stacking AMC 7135 - impossible?

hey guys!

I tried to stack some 7135…

and failed like hell!

the solder blob jumped everywhere and did bridge everything…
but NOT the wanted 2 pins which has been aligned to be soldered!

I have a new soldering iron (switchable 15/30 W) and use some Flux-filled solder; is that the problem?
also the solder “climbs” from the tip to the thicker part of the soldering iron??

I am frustrated :frowning:

Helpful tutorial by relic: How-To: Add 7135 chips to a Driver Board (Stacking)

that is not very different to what I tried :wink:

maybe I try another solder…

Haha, what soldering iron and tip are you using?

Bridging gaps with solder can be tricky. I’m not sure what to tell you except “keep trying”.

Solder has surface tension. That will typically prevent it from staying at the very tip of the iron.

I find it helps to bend the legs down on the chip to be stacked, such that they are almost touching the chip on the board when it’s resting on top. This way there’s very little gap to bridge. I have a pair of hemostats with curved thin tips, I use these to hold the legs with just a very small gap showing between the stats and body of chip. Then I use my finger to push the body of the chip over, bending all 3 legs at once. I do this gently, in a couple two or three presses and have yet to break a leg off.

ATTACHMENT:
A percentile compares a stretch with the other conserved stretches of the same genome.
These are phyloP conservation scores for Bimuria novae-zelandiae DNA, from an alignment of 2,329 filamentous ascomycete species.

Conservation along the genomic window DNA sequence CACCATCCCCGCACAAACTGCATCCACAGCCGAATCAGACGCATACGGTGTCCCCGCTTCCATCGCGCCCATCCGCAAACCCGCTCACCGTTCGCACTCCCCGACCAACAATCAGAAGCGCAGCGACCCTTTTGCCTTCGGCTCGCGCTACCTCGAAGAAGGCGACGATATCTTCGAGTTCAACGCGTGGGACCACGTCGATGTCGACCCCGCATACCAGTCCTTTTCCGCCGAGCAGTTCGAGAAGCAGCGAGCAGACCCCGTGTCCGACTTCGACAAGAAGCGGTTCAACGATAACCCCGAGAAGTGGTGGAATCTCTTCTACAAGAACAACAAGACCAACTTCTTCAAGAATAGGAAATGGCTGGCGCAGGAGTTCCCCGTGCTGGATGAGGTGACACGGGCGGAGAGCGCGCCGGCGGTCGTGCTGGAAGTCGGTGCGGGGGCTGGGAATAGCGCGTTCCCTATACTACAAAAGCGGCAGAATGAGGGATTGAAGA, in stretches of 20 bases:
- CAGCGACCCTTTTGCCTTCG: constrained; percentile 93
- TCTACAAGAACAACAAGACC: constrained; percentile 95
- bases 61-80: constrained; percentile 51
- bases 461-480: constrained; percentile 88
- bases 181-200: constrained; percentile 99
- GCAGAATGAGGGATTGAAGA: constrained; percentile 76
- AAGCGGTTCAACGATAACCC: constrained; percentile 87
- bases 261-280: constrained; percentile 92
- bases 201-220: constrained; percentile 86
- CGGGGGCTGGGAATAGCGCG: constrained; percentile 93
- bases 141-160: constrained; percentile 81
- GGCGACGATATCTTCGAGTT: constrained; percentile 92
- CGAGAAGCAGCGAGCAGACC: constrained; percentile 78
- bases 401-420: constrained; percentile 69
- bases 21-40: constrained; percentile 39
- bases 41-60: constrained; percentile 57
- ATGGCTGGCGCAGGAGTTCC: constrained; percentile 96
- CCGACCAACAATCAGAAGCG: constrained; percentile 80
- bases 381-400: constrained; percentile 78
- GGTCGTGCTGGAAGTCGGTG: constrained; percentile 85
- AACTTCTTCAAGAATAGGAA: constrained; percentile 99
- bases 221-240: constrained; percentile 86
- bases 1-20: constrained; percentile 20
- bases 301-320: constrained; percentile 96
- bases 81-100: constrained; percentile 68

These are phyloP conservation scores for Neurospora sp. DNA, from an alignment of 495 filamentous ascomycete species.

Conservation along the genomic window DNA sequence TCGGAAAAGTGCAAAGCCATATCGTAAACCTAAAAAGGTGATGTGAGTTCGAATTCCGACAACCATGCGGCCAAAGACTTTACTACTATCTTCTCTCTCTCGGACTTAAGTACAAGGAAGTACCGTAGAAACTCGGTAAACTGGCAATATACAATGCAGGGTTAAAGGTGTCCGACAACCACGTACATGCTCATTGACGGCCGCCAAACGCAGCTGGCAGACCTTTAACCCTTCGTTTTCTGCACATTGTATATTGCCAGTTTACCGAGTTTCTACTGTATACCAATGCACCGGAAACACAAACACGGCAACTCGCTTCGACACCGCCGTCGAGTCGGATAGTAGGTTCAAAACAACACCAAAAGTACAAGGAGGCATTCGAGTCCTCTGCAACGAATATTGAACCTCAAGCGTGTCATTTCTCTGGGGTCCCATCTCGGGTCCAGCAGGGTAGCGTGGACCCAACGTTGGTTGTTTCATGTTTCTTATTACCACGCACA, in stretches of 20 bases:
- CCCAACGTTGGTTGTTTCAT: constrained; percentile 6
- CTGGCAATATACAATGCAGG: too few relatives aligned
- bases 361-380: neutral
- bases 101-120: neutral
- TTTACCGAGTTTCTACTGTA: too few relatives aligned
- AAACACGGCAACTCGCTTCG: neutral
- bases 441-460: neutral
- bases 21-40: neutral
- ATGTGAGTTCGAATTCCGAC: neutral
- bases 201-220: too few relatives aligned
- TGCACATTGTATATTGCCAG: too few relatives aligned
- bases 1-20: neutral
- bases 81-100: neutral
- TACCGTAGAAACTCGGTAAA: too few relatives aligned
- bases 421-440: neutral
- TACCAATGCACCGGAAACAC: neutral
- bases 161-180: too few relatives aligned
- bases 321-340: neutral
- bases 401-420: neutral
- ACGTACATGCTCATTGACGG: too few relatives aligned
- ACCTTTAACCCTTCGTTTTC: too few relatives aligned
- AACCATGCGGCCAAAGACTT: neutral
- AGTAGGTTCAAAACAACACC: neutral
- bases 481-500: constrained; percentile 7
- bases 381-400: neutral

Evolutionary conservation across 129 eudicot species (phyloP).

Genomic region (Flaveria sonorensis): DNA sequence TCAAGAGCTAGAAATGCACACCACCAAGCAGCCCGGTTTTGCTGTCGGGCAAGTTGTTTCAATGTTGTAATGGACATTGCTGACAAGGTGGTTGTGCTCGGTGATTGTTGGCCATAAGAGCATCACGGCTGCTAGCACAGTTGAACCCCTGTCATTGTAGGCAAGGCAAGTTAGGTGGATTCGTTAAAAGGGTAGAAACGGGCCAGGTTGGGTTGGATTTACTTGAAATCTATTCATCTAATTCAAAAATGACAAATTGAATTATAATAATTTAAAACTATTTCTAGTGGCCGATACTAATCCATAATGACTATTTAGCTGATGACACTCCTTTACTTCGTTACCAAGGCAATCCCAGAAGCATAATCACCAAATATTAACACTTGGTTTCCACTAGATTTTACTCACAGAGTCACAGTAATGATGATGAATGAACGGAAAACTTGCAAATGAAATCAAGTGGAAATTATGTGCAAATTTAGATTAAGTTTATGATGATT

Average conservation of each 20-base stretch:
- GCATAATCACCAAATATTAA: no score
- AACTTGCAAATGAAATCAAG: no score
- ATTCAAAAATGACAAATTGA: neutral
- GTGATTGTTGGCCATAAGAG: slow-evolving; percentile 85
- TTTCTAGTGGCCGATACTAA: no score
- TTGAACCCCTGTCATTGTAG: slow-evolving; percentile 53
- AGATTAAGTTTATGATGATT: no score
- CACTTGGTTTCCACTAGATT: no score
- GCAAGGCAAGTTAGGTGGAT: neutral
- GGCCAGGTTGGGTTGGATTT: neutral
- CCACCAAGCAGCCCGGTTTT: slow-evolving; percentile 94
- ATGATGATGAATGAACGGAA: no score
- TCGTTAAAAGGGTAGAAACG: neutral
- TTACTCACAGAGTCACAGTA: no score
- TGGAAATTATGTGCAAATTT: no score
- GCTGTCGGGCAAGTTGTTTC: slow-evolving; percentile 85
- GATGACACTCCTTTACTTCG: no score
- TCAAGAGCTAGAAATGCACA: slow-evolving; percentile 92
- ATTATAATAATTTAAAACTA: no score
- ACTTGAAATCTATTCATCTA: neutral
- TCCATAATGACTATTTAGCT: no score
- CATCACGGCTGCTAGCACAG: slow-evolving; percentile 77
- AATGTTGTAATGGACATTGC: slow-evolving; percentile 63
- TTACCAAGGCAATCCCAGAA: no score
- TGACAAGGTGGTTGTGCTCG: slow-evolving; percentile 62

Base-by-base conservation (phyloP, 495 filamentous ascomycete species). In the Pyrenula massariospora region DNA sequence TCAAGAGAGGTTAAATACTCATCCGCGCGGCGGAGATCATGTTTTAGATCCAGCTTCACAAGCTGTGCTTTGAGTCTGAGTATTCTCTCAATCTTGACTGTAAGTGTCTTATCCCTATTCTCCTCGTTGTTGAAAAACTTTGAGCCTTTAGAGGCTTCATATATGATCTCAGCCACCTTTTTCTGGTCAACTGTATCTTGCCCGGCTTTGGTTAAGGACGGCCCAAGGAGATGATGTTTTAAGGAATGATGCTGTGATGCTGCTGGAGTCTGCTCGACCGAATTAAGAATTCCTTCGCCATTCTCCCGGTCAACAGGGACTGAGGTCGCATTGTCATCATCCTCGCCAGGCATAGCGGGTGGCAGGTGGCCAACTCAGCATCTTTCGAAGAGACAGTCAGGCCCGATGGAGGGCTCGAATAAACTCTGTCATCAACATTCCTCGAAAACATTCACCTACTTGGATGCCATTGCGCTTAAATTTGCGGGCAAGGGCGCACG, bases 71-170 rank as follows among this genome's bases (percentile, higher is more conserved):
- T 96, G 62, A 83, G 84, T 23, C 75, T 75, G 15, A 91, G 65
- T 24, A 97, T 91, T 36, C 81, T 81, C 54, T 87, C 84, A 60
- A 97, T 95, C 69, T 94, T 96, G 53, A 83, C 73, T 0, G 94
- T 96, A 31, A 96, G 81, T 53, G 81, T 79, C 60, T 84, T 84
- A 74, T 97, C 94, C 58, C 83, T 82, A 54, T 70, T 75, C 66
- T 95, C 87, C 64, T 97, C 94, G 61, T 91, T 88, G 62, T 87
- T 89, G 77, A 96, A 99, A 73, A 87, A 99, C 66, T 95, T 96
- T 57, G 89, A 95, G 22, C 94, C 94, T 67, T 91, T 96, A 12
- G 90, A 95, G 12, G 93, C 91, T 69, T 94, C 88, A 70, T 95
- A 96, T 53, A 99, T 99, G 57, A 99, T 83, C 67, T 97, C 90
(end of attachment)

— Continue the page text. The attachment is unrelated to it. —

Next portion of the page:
Since the BLF FET driver boards came out, stacking chips is something I now do rarely.

its easy see de video from the legendary master old-lumens.

ik do it with a old 30 watt solderbout .

i have set the paint sharp with the machine

video from the flashlightpope

thats the clamp

You may need to back up a bit and learn how to properly clean & tin the tip first. Leaping straight into trying to bridge gaps with solder is a sure-fire way to end up frustrated and with a pile of dead parts. You'll also need some real flux, flux core solder isn't meant to replace that.

I always bend the 3 legs, use small flat/wedge tip on the iron: better heat than pointy tips, always apply flux to both bottom and top legs. First put solder on tip, apply tip first to bottom leg for a sec or two, then stroke upwards -- done a ton this way - they come out great! Back tab takes more flux, again down first then stroke upwards.

Lots of ways, but this is how I do it - this technique evolved over time w/trial & error.

I also thought I will never get it managed on my first try but it is easy after finding out how it works. I ordered a kester flux pen and very small diameter alpha solder, on my first try’s I had p solder with 2mm diameter which immediately bridged everything…
I bend the legs down 90°, I solder a bit on the stock 7135 because in stock form there is almost no solder, when the stock legs are pre-tinned I put the 7135 on top and fix it with a crocodile clip, then I put the soldering iron on the top 7135 and on the bottom 7135, after heating both up I apply the solder to the upper now hot leg not to the iron, one or two swipes up and down and voila.

And to expand on Tom's post, the reason you heat the lower leg first and for longer is because the bottom chip is already soldered to the board, and it takes more heat there to get the solder to flow. If you try to heat both the upper & lower legs at the same time you'll cook the upper one before the solder wicks onto the pins and across the gap. Both pins have to be hot enough for the solder to flow.